By K. Lerner.
In the summer of 1979, our town was hit with an infestation of gypsy moth caterpillars. In the last days of school, the teacher spoke to us about it, about how the trees were in real trouble. The caterpillars were eating all the leaves so the trees couldn’t make food for themselves. I understood that because our first grade class had learned about photosynthesis that year. Mrs. Morse told us that if we ever saw a gypsy moth caterpillar that we should kill it. So, I was on the lookout from that day forward. I knew about these things now, and I would be equal to the task. I could. I would.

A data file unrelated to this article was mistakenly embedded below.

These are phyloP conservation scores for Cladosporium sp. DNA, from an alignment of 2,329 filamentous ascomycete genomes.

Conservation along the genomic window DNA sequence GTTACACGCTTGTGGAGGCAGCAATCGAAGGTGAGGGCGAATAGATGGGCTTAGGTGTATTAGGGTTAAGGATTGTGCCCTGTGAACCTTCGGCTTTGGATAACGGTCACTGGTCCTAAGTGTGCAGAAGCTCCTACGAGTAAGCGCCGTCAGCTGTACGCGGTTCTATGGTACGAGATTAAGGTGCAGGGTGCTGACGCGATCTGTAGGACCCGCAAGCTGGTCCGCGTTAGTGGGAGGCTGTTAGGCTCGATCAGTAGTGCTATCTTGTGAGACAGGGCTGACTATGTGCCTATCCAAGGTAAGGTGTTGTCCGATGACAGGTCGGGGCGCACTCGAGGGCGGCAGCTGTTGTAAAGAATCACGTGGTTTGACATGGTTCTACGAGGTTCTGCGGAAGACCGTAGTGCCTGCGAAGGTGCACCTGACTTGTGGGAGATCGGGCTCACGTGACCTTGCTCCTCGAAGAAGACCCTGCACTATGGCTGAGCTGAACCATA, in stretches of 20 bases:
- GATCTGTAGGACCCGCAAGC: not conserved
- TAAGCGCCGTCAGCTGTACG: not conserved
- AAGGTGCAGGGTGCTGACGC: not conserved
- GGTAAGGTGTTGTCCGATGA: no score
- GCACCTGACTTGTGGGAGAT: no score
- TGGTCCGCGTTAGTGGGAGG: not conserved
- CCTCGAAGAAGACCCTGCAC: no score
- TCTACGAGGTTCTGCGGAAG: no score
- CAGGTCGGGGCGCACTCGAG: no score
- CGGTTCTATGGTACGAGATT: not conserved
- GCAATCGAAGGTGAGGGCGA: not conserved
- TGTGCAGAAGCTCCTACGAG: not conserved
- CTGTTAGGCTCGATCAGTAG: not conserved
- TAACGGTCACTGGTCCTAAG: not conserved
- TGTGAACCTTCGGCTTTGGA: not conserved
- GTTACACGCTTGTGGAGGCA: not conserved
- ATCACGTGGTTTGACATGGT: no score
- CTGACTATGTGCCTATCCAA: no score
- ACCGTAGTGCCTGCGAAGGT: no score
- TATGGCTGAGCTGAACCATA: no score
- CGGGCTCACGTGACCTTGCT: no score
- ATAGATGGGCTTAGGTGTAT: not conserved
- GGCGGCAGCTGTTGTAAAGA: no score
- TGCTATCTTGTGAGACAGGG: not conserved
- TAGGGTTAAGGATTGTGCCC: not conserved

Walking home from my friend’s house, which I could do by myself, I passed a tree that was dripping with caterpillars. Individually, they were kind of pretty, with iridescent greens in flecks and…maybe some purple? I remember purple. They were even a little fuzzy. Pretty adorable for a monster, I thought. But, the tree… it seemed more caterpillars than leaves. They were like an army, an alien force – but I didn’t hesitate.
I picked up a long broken stick from the ground and started whacking at the branches, doing battle like it was my sword. Some caterpillars were damaged by my strikes, and infinitely more fell to the ground in clumps where I stomped them with my white sneakers. Over and over again I brought my feet down – one and then the other, and then the other. They were green on the inside, too. Not the iridescent kind like their outsides. My white shoes were covered in them. And the tree was still covered with living, eating caterpillars.
I was a murderer. And it hadn’t been enough. I ran the rest of the way home.
K. LERNER lives in Parsippany, New Jersey.